Copyright Infringement : Sony Pictures Seek Injunction Against Unauthorized Use

Copyright is an essentially important exclusive right giving only the company authority to make use of to whom such right is granted and any unauthorized use of the same would amount to infringement of the copyright. Copyright ensures protection for the work done by a person, restricting any other person to take credits for the work and ensures through such protection that the person who owns such exclusive right to be able to gain economically from their own work[1]. Due to such significance and notable consequence of copyright and its infringement, the Government of India duly ensured for a Copyright Act passed in 1957 and in force from 1958. Section 51 of the Copyright Act defines the situation in which the copyright is infringed and they are:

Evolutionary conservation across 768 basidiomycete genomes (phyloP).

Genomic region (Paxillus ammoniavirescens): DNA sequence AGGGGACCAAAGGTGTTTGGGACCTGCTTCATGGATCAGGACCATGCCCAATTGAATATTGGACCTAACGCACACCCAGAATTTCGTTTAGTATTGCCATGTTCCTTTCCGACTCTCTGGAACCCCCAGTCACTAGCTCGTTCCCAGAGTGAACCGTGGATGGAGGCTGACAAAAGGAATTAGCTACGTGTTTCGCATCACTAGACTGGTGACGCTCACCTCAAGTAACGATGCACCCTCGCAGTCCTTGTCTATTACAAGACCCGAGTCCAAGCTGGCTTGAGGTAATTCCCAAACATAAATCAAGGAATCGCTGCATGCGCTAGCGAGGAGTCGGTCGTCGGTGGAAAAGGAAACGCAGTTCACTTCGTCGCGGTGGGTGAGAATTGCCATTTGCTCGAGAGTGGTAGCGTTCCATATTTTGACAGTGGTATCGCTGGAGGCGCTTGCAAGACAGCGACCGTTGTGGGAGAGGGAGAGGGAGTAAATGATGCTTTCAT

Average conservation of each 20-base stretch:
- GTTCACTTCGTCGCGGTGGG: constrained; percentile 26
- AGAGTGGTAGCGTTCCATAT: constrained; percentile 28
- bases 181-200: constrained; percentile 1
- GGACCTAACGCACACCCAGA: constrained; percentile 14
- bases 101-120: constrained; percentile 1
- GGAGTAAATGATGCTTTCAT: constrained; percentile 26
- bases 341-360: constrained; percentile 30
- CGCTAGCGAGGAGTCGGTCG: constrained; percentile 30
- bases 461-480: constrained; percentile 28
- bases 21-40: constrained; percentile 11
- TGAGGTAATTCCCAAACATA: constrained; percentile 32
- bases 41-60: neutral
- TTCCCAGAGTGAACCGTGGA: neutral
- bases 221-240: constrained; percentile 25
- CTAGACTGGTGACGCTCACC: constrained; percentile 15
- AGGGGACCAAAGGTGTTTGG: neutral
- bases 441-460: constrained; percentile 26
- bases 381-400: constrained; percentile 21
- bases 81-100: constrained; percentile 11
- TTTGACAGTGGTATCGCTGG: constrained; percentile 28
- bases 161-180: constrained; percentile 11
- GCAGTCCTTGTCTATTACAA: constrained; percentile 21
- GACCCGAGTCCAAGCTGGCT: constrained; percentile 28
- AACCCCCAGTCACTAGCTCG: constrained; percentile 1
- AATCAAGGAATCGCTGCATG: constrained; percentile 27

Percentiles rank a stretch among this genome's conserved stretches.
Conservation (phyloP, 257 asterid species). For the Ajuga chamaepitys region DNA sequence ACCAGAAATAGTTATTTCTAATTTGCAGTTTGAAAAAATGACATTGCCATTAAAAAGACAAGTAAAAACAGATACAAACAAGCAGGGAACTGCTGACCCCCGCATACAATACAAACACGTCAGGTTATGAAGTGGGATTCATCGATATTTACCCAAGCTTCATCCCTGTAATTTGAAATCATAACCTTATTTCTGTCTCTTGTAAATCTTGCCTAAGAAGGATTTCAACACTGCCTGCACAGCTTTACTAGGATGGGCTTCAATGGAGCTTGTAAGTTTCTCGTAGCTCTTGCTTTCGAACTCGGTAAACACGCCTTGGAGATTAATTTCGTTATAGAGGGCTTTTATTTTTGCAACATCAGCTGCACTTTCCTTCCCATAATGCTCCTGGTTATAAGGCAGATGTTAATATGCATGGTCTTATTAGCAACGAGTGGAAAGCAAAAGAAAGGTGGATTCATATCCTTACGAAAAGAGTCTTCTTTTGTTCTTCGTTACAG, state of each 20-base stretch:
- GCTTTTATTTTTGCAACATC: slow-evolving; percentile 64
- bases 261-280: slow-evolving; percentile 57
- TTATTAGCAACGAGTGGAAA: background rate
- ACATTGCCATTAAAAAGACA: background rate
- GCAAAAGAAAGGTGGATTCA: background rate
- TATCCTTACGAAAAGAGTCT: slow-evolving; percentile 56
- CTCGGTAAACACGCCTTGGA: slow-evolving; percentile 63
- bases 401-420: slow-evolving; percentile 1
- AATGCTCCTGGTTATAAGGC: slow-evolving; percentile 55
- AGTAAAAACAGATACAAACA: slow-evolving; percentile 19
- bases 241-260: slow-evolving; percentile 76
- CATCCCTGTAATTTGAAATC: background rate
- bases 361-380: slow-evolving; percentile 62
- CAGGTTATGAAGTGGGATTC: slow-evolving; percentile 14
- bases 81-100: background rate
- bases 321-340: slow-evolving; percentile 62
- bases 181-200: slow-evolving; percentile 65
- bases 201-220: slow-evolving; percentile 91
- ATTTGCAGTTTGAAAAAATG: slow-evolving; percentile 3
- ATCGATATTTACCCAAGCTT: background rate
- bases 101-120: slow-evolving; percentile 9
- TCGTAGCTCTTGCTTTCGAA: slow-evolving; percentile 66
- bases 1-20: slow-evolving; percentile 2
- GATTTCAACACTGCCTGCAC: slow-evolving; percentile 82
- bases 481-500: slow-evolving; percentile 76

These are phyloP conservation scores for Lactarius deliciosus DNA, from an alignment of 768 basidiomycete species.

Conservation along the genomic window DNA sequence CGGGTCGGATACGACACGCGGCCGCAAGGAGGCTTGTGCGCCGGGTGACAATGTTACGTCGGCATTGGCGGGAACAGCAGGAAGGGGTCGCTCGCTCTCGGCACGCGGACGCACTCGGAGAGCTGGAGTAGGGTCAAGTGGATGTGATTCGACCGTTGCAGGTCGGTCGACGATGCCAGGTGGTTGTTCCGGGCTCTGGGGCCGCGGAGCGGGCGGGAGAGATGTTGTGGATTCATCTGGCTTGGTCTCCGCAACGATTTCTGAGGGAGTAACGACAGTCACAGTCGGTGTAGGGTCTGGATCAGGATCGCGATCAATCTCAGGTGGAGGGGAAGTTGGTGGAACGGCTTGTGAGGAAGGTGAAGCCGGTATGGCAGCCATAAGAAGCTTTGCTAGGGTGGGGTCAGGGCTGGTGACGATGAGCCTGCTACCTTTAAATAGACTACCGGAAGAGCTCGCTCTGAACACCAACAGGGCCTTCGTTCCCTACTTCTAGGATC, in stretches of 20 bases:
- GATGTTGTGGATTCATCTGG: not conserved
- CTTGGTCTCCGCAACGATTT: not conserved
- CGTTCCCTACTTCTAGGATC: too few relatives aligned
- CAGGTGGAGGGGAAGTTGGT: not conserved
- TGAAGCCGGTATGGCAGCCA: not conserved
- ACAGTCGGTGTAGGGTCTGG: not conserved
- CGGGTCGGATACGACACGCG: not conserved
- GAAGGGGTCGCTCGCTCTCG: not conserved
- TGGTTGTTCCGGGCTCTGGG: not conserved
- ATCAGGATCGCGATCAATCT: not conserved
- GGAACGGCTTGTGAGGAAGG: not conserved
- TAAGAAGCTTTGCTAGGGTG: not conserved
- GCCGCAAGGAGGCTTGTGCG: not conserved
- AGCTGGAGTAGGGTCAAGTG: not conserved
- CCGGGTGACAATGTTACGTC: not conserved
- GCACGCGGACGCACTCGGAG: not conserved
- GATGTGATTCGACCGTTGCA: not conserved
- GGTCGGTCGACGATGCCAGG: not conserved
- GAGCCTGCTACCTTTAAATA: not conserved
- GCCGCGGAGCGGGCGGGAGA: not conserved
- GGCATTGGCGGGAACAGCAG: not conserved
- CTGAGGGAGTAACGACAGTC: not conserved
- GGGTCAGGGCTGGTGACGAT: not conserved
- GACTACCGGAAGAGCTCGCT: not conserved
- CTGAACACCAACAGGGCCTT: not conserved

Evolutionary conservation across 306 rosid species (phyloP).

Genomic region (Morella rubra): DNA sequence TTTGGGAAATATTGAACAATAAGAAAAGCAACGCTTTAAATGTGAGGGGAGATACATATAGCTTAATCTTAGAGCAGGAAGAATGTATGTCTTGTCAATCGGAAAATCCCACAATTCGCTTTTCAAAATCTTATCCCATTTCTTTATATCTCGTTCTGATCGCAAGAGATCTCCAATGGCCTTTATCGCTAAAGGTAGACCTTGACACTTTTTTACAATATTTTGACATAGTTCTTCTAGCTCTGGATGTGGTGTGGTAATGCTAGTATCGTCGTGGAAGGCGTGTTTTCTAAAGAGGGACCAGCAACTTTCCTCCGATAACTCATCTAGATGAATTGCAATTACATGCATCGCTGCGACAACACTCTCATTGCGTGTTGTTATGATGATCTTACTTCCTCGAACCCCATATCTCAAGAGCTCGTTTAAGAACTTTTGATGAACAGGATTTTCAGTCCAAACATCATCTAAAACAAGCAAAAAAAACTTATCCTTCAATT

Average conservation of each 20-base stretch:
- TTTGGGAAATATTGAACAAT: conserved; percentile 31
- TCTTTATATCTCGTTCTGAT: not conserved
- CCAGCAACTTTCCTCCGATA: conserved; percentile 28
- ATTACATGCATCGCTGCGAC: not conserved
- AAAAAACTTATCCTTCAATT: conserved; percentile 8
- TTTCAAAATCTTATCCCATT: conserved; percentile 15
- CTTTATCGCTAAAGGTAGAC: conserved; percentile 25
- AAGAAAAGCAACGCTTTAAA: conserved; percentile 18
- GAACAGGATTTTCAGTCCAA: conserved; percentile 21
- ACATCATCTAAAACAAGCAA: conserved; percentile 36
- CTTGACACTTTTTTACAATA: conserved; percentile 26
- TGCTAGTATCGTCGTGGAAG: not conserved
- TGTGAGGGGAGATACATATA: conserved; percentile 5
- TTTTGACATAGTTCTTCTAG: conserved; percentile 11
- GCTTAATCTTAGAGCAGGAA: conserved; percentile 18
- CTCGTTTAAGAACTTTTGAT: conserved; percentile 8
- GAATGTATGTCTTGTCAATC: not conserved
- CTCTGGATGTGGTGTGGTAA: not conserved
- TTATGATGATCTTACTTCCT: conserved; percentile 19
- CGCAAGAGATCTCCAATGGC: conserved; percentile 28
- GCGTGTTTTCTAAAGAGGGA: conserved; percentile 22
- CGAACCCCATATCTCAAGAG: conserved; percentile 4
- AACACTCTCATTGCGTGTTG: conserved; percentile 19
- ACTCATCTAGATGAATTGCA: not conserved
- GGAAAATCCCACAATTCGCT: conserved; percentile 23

When a person does an act of which he did not have the exclusive right;

or makes profit by communication to public of such work which has been copyrighted unless he had reasonable grounds that he was not aware of such copyright;

or sells/distributes/exhibits in India or imports into India[2].

Section 55 of the said Act, provides for the civil remedies in case of any copyright infringement.

[Image Sources : Shutterstock]

In the case of Sony Pictures Network India Pvt v Sportsala TV and Ors[3], the Network giant had an exclusive license from the England and Wales Board Limited (ECB) to broadcast the India-England International Cricket 2022. It was found that the defendant, Sportsala TV and multiple other pirated websites which use redirection mechanisms, had been broadcasting the same without any right and in an unauthorized manner[4]. The plaintiff filed a suit before the Delhi High Court seeking permanent injunction as a remedy provided in Section 55 (1) of the Copyright Act, against the defendants to stop broadcasting the cricket series from their Sony Ten channels. It sought for injunction under Order 39 of the Code of Civil Procedure[5]. The relief sought in this civil suit were: